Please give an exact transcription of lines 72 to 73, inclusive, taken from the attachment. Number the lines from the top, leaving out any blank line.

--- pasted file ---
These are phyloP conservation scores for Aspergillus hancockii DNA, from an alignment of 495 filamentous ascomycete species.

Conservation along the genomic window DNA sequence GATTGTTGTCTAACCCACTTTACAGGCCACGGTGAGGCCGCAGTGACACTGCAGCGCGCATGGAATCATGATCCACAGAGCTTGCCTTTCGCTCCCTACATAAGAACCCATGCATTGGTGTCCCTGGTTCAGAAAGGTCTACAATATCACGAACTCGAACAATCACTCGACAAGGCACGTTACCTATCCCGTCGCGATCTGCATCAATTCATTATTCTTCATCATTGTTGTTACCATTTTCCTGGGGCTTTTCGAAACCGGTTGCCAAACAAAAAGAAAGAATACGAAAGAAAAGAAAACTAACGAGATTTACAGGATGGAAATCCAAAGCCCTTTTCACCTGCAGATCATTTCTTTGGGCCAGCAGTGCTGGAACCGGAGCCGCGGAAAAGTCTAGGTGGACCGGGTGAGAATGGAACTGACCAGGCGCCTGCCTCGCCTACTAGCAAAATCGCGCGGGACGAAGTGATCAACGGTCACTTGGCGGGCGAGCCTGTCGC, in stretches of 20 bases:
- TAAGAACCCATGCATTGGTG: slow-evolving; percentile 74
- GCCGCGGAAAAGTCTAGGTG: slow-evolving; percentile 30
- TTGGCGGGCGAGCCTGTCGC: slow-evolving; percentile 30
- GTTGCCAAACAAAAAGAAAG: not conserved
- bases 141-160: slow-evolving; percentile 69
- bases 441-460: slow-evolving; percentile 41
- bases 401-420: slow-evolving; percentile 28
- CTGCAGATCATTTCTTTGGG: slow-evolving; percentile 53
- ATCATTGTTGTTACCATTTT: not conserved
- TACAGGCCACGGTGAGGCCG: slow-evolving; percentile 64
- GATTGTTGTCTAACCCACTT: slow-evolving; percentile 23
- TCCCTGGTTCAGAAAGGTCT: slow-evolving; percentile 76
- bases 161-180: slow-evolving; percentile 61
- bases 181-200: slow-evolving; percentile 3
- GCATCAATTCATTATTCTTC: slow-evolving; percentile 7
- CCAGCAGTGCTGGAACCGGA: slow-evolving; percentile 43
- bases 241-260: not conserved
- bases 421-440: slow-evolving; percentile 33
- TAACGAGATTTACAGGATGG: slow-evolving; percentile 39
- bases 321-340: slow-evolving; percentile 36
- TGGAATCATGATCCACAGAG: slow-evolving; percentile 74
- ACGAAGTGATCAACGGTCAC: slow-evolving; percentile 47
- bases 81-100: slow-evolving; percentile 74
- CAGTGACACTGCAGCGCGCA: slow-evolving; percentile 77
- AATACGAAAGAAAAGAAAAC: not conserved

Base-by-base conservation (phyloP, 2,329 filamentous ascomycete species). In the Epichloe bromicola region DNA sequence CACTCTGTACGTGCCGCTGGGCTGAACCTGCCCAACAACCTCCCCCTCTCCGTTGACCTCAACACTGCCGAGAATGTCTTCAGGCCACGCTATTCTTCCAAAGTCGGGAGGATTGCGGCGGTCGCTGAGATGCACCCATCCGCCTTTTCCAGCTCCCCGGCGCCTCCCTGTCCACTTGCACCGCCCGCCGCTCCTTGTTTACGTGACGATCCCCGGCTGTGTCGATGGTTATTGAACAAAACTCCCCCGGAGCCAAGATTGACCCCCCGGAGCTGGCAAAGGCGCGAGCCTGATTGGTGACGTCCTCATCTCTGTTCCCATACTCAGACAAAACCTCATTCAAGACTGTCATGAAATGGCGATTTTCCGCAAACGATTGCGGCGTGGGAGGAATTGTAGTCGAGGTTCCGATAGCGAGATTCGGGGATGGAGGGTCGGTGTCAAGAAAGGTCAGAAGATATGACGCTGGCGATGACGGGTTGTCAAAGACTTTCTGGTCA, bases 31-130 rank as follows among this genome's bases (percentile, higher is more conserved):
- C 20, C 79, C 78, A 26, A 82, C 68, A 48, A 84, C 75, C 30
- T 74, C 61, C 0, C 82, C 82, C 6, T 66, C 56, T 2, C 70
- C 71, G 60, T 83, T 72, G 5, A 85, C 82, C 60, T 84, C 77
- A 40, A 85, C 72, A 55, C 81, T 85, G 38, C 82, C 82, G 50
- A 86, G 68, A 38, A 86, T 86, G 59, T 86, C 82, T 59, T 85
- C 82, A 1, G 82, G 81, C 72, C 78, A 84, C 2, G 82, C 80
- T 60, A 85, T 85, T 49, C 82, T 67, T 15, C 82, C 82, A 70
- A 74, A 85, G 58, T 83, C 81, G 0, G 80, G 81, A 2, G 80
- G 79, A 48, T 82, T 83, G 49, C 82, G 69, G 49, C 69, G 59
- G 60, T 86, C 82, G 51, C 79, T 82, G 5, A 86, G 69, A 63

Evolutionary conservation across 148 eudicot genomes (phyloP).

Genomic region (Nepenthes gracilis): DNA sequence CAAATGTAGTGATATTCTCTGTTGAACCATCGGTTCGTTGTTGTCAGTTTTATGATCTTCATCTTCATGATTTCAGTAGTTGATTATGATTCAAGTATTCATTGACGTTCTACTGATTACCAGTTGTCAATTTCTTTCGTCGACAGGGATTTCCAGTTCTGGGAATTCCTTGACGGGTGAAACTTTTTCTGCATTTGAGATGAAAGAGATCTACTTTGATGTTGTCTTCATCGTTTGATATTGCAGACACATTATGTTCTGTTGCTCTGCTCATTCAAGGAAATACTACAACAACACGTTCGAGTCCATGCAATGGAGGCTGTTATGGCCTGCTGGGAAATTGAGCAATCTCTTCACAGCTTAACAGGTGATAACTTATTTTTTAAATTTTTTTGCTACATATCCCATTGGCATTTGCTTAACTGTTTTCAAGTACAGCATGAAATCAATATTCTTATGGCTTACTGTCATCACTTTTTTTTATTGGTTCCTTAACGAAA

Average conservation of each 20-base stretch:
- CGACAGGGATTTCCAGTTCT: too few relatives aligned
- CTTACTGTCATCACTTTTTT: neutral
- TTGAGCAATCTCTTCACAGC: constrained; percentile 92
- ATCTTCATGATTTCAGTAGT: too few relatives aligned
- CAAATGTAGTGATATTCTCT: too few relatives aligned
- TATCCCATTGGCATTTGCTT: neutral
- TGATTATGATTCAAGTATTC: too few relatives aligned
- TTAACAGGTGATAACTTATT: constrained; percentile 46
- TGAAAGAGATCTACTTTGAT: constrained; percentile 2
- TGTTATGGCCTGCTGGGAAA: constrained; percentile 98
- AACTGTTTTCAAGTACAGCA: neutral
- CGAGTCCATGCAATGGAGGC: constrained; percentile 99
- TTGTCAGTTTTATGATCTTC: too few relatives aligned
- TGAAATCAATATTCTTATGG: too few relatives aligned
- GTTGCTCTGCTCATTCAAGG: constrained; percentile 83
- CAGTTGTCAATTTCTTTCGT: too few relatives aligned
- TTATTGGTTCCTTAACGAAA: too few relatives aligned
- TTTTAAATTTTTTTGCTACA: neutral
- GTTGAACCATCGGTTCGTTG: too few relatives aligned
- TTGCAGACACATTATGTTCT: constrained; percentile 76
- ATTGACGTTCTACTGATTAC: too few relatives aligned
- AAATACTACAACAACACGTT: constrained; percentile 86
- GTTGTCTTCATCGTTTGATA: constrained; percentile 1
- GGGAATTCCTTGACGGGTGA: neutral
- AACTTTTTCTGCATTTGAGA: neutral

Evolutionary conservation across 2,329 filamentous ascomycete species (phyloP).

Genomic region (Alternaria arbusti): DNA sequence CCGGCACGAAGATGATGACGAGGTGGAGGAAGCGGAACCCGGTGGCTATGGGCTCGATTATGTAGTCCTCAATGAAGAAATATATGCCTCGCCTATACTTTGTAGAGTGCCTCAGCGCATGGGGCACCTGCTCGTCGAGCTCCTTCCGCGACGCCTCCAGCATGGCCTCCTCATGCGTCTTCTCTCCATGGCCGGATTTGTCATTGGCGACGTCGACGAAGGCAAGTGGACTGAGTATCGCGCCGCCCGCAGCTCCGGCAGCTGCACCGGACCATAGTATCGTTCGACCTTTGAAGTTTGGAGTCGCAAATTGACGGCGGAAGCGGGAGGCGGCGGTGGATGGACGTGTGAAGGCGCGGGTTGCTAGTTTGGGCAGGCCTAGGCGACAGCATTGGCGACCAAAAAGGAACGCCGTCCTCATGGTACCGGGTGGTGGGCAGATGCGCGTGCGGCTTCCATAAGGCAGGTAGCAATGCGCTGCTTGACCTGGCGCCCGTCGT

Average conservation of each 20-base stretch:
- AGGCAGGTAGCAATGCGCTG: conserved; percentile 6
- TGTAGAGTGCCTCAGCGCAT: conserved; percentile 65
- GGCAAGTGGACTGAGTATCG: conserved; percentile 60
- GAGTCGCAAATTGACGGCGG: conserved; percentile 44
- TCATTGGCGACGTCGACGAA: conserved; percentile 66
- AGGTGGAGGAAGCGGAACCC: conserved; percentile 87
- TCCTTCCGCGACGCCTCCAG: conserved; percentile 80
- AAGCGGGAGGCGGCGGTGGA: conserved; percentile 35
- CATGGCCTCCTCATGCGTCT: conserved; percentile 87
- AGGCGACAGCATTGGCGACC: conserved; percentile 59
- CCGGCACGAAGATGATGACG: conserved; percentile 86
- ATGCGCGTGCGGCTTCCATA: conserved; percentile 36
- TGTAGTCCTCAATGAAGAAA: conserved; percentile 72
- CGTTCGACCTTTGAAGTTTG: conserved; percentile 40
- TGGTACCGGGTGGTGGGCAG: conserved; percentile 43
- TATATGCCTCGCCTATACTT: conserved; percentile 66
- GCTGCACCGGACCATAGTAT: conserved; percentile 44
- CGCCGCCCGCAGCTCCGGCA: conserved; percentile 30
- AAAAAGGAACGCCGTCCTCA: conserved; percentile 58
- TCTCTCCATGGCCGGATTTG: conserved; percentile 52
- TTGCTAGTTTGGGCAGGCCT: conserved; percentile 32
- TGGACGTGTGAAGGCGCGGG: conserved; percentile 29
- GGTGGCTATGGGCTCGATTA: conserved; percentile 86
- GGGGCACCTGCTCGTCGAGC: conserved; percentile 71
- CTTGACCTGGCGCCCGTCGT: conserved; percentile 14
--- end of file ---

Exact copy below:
- GGCAAGTGGACTGAGTATCG: conserved; percentile 60
- GAGTCGCAAATTGACGGCGG: conserved; percentile 44